Fireworks tough on people with breathing problems


POSTED: Thursday, December 31, 2009

It's that time of year again, when those who love to light fireworks buy and use them while another group runs for relief from the smoke. It's an annual, one-night battle with many neighborhoods looking like battle zones.

We often hear from those who like fireworks: “;But it's only one night.”;

What they don't realize is that this one night compromises 175,000 children and adults in Hawaii who have lung disease; 175,000 people totals more than all those on Maui and Kauai combined. With our state population now approaching 1.3 million, 175,000 represents about 13.5 percent of us who struggle to breathe ... and one night can be deadly.

We like to think of ourselves as nice, good, people who take care of each other. Yet on New Year's Eve, this caring often gives way to entitlement. Many light fireworks with not even a passing thought about what the smoke drift may do to someone else's air quality, or even if the chemical-filled smoke might cause serious complications for someone nearby — a neighbor, a child, an elder.

But for the 175,000 kids and adults who are affected by this lack of thought, their daily fight for air will be made worse. Many will suffer in silence. Some will end up in an emergency room.

We recommend those who have breathing problems to stay indoors with the doors and windows closed. Avoid physical exertion and get plenty of rest. Use a mask designed to filter particulate matter, unless the mask makes it harder to breathe. If you take medications, keep them available and call for medical assistance if your breathing problems continue to worsen. It is important to pay attention to lung health not only on New Year's Eve but also for days afterward. Particulate pollution in the air can linger and can trigger reactions from coughing and wheezing to heart attacks.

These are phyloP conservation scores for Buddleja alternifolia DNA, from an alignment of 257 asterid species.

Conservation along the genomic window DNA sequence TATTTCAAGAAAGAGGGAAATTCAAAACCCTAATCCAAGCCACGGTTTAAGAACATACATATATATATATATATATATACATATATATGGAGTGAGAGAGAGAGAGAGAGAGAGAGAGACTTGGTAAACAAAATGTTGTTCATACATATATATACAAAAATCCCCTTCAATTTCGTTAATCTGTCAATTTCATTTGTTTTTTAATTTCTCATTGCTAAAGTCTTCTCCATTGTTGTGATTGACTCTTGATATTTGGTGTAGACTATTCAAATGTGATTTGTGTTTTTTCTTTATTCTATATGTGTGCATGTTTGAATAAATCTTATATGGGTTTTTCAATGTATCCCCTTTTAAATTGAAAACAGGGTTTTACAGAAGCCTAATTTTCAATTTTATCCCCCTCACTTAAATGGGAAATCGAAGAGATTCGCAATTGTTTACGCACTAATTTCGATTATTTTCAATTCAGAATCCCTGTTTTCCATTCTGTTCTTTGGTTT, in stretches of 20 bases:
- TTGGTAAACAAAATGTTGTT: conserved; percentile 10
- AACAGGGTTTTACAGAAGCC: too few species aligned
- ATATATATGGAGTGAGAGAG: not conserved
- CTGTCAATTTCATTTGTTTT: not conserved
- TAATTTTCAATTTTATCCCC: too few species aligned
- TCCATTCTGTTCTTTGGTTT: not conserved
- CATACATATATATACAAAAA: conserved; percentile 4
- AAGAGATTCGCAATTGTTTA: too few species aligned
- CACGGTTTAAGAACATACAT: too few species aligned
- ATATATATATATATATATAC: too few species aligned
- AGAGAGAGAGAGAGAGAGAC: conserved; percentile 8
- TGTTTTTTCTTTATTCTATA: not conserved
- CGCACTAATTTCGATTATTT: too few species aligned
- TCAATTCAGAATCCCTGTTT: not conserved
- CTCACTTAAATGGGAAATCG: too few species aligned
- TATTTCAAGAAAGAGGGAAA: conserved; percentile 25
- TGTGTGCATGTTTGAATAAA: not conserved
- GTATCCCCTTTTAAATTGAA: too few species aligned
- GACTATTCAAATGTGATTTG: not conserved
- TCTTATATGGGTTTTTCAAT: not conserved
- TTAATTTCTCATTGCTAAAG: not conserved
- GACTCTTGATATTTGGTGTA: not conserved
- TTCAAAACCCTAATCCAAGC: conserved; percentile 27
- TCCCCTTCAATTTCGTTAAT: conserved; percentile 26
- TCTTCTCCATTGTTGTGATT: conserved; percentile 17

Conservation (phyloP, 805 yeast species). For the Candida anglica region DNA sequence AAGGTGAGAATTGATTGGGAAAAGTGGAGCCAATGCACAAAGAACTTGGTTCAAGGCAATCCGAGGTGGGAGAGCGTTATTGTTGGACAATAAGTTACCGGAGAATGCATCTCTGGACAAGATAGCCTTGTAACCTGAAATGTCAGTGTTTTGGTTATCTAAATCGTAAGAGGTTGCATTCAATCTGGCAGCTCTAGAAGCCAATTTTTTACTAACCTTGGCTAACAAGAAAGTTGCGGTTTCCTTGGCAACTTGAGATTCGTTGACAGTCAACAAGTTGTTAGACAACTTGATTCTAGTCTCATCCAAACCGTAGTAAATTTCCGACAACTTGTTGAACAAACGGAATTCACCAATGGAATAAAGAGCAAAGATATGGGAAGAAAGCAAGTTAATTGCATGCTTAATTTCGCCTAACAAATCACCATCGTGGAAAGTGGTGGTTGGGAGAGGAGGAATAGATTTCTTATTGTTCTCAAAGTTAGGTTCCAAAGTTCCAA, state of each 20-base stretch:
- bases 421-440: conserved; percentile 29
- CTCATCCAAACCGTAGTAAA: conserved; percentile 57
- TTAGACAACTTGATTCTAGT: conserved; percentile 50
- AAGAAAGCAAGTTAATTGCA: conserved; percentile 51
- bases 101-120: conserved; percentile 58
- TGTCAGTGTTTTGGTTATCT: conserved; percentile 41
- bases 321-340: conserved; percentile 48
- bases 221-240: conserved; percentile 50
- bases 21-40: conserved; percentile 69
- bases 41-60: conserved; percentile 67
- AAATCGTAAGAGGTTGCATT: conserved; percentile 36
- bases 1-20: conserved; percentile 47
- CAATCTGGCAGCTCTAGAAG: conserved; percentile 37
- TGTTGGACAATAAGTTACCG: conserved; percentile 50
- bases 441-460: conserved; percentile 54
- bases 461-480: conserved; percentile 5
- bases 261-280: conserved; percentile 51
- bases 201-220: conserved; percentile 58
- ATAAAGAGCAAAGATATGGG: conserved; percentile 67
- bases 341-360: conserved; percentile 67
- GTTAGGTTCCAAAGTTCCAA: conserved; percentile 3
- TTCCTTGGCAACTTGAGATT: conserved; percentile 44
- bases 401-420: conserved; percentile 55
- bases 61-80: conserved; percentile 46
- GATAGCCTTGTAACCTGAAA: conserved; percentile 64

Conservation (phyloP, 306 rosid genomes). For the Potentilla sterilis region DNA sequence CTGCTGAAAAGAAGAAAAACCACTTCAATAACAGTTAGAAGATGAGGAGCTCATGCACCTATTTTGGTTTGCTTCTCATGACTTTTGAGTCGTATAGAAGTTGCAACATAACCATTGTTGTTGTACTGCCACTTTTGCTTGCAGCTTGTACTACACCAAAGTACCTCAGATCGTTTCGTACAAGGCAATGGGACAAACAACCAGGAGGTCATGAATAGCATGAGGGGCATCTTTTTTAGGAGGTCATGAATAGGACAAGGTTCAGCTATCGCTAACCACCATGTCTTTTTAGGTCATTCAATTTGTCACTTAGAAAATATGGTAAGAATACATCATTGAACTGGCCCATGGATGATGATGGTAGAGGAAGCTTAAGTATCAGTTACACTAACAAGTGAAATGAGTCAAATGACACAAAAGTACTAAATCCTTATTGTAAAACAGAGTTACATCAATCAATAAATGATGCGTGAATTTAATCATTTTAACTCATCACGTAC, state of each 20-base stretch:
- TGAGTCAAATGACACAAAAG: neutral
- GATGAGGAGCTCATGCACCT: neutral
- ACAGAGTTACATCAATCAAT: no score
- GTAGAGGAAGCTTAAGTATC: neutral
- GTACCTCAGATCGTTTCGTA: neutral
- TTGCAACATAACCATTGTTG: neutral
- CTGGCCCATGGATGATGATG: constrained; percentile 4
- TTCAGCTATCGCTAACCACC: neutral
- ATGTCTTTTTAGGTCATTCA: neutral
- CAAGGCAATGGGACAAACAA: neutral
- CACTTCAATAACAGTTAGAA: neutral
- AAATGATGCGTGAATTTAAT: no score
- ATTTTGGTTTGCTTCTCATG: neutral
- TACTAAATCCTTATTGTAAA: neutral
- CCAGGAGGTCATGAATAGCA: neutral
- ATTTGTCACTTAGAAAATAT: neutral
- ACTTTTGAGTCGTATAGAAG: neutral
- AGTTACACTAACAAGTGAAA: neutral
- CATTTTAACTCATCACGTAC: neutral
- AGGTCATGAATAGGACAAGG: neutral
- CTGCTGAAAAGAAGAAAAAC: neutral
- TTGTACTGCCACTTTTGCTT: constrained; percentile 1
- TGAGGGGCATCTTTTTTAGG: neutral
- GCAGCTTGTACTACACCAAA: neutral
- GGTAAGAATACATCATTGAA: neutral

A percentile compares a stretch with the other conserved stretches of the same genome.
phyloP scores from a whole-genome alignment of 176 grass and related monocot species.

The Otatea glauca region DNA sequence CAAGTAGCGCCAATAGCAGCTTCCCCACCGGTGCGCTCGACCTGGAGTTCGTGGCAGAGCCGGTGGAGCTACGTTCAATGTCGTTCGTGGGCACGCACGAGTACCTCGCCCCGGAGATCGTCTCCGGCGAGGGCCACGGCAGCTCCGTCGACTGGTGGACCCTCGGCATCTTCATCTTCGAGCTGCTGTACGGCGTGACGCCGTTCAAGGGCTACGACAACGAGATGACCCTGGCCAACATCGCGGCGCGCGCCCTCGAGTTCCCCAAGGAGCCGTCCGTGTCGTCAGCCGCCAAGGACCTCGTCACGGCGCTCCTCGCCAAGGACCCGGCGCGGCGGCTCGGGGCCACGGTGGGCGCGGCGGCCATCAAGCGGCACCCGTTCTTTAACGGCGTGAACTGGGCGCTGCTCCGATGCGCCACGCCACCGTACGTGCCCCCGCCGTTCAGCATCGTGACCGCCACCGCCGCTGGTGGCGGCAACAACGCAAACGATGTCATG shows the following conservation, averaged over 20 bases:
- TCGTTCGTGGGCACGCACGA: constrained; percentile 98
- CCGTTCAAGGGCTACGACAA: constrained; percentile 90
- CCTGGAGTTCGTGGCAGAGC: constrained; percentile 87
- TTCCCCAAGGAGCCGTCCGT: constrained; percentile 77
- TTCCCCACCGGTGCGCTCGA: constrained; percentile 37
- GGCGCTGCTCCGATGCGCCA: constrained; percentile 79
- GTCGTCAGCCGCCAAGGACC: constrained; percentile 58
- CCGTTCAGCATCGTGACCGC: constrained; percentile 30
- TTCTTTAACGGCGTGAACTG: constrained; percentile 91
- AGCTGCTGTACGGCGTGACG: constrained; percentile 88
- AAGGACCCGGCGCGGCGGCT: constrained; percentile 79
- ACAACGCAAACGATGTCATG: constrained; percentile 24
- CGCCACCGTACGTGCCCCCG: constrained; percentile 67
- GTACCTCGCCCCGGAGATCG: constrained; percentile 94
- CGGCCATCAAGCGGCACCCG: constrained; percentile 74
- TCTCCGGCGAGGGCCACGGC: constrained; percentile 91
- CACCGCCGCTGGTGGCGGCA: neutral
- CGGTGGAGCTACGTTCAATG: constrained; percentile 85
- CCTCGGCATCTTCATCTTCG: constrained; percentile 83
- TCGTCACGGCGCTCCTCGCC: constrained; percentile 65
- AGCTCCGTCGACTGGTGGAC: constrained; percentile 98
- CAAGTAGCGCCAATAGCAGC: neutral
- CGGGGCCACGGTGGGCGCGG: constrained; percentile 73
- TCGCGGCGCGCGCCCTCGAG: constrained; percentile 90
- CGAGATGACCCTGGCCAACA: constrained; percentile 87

Please, skip the fireworks this year. Instead, put the money you would have spent on fireworks toward a healthy family activity — or create a learning experience for the children in your life and donate your fireworks dollars to your favorite nonprofit.

And let's consider passing stricter regulations on fireworks use. Many more will breathe easier.


Jean Evans, MPH, is executive director of the American Lung Association in Hawaii.